As an adult, Manoj Vasudevan, an international speaker, an author, coach, and consultant, was asked to jump into the deep end of the swimming pool by his instructor. After he let everyone else in the class jump before him, he was the only one left. He stood at the edge of the pool, simply unable to jump in. “I can’t jump, I won’t jump and I didn’t jump. I wondered why? It took me years to find out an answer.”
Vasudevan goes to to say, “You see sometimes your fear are not about life threatening situations. Sometimes our fears are less traumatic and more problematic. Something that stopped you from living your truest potential.”
Later in the video, Vasudevan asks, “You see, the first question is, are you born with your fears? Are you born with your fears? The answer is yes and no.” He says that based on research, we are only born with two kinds of fears: the fear of falling, and the fear of loud noises. “So what about the rest of the fears? Where did you get it from?” he asks.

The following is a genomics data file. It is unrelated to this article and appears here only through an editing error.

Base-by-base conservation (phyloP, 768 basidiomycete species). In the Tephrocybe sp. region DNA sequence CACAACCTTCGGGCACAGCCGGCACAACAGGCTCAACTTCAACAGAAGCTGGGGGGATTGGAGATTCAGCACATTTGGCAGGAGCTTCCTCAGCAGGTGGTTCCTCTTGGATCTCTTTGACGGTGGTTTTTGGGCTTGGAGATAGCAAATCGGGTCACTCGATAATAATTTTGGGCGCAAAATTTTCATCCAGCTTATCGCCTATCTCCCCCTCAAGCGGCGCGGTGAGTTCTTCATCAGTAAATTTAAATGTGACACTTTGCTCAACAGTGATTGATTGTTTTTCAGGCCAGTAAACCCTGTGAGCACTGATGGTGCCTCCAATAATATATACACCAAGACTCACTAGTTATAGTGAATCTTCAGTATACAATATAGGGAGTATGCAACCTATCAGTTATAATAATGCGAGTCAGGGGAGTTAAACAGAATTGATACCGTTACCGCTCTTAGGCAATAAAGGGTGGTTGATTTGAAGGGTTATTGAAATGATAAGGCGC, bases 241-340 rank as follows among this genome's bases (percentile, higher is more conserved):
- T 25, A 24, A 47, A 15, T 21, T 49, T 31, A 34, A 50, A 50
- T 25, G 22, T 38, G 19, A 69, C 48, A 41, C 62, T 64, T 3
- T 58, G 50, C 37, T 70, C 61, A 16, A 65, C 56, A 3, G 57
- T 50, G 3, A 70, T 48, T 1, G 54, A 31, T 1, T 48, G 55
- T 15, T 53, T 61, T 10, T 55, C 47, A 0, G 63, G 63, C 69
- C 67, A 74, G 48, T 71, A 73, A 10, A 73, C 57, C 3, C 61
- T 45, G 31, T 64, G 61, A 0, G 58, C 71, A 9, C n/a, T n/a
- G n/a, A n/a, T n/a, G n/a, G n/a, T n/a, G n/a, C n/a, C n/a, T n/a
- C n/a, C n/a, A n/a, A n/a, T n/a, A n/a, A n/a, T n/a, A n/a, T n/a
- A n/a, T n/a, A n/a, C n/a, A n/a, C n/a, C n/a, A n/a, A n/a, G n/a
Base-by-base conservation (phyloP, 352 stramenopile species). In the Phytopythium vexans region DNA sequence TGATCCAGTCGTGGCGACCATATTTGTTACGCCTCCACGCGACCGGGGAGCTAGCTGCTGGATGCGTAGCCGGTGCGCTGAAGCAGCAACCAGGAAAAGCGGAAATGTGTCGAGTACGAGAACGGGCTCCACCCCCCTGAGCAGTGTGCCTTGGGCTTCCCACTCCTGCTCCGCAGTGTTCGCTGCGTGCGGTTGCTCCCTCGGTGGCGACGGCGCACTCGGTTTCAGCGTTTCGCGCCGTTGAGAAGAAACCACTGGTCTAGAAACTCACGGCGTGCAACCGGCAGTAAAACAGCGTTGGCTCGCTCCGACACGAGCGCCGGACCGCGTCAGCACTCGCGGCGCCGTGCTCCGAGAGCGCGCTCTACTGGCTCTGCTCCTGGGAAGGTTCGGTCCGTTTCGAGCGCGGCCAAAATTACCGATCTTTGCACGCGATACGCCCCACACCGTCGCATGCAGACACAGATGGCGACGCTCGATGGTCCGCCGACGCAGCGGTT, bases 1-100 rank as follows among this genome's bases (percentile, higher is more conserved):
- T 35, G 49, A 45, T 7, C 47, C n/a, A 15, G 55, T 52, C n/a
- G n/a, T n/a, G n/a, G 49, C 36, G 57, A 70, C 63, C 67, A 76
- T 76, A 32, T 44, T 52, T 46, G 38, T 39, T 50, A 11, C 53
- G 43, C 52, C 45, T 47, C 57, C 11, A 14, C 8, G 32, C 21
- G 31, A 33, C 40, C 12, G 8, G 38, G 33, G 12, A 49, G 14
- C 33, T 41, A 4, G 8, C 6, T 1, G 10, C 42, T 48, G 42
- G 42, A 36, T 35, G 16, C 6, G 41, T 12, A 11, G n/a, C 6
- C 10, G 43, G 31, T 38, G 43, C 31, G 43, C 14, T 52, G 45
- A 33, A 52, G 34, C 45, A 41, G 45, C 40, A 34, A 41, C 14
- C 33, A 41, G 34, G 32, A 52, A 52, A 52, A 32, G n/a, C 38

He cites examples of a fear of strangers, of God, and our own share of negative experiences. “Our fears have helped us from survive from predators, natural disasters. It’s serves a purpose. But the question is, can we unlearn our fears? If we can learn our fears, we can also unlearn it fortunately.”
Citing the fear of public speaking as the biggest fear of all as per research, he says, “So to overcome your fear of public speaking, you’d have an expectancy, expectation that things are going to go fine, the ability to believe in the unbelievable.” He further goes on to state, “Number two, the value we associate for that outcome, which means our expectations drive our behaviors. When I was nine years old, my neighbor’s dog chased me and on that day I became the fastest runner on Earth, and I stopped trusting dogs. Now, the thing is not all dogs are going to chase you. So here’s the thing — Expect the best, even when you fear the worst.”